Our first phase includes a boutique hotel, a diverse offering of homes for sale, a beach club, a public plaza with a non-denominational chapel, various restaurants, shopping options and a fish market. We are excited to create this opportunity for our residents, guests and Todos Santos neighbors to come together and enjoy the beauty of the Punta Lobos beach.
Development in a coastal environment has unique challenges. The beach is a dynamic environment, subject to the constant motion of the sands and continuously changing ocean conditions. Based on the recommendations of our civil and coastal engineers, we’ve carried out substantial civil engineering improvements to protect the Beach village during extreme weather events, while attempting to respect the natural environment to the extent practicable. These improvements have been carried out within our property boundaries and have not extended into any public beach areas. We carried out these improvements in strict accordance with applicable laws and pursuant to our permits.
We’ve been working hard to create a 45-acre development pad for the Beach village. We are elevating the ground level for this development pad to approximately 18 feet above the mean high waterline. We constructed a 25-foot deep concrete sheet pile sea wall along the boundary with the beach to retain the edge of this development pad. The sea wall is “armored” with an 8-foot tall “rip-rap” wall, which helps absorb the energy from waves in extreme weather events and protect the concrete sheet piles from scouring.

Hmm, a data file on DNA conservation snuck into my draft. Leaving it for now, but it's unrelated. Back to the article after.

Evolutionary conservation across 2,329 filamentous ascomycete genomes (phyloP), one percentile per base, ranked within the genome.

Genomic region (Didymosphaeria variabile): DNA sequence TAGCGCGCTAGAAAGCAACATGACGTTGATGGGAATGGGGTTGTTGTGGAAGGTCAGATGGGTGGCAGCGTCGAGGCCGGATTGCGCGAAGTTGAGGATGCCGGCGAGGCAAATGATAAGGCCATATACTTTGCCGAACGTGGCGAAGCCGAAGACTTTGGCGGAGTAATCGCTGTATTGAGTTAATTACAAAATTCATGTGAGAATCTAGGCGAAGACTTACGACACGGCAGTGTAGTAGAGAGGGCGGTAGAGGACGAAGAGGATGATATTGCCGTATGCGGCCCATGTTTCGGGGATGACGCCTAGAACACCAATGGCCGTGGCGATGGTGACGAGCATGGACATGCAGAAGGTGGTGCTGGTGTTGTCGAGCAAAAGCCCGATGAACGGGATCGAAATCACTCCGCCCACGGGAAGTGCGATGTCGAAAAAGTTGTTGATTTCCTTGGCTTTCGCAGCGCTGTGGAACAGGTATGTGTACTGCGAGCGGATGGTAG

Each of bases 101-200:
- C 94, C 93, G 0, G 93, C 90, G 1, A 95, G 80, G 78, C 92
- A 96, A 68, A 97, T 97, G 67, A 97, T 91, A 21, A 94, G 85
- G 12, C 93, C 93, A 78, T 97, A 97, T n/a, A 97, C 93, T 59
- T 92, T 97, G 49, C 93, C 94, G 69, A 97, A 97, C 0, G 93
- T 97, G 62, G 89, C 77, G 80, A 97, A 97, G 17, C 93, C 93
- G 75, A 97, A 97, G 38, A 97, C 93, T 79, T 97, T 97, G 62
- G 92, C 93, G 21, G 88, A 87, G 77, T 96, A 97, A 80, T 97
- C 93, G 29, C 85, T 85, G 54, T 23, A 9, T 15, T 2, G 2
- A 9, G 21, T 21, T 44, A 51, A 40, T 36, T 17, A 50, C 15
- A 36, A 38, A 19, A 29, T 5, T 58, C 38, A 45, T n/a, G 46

In Mexico, the Mexican Federal Government maintains the first 65-feet of beach behind the mean high waterline as public space. This public beach area is referred to as the Federal Maritime Zone (or ZFMT). Before we started work at the Beach, a Federal Government agency delimited the ZFMT by way of a detailed survey during normal ocean conditions. We constructed the seawall approximately 130 feet behind the ZFMT. We intend to preserve this 200-foot deep beach for the benefit of our guests, residents and the public, subject to the ordinary seasonal “ebbs and flows” of the beach and waterline.
The current extreme ocean conditions caused by a very strong El Niño oceanic and atmospheric phenomenon are providing the first test for our sea wall, which is performing as designed. When we first constructed the sea wall, we covered the rip-rap with sand to create a smooth transition to the natural beach. As expected, the unusually high tides and powerful waves washed away this sand covering. When the sea level recedes, we plan to bring in additional sand to cover the rip-rap to restore the natural appearance of the beach, and we plan to investigate the potential to add native vegetation to this sand covering to help prevent future sand loss and enhance the natural aesthetic.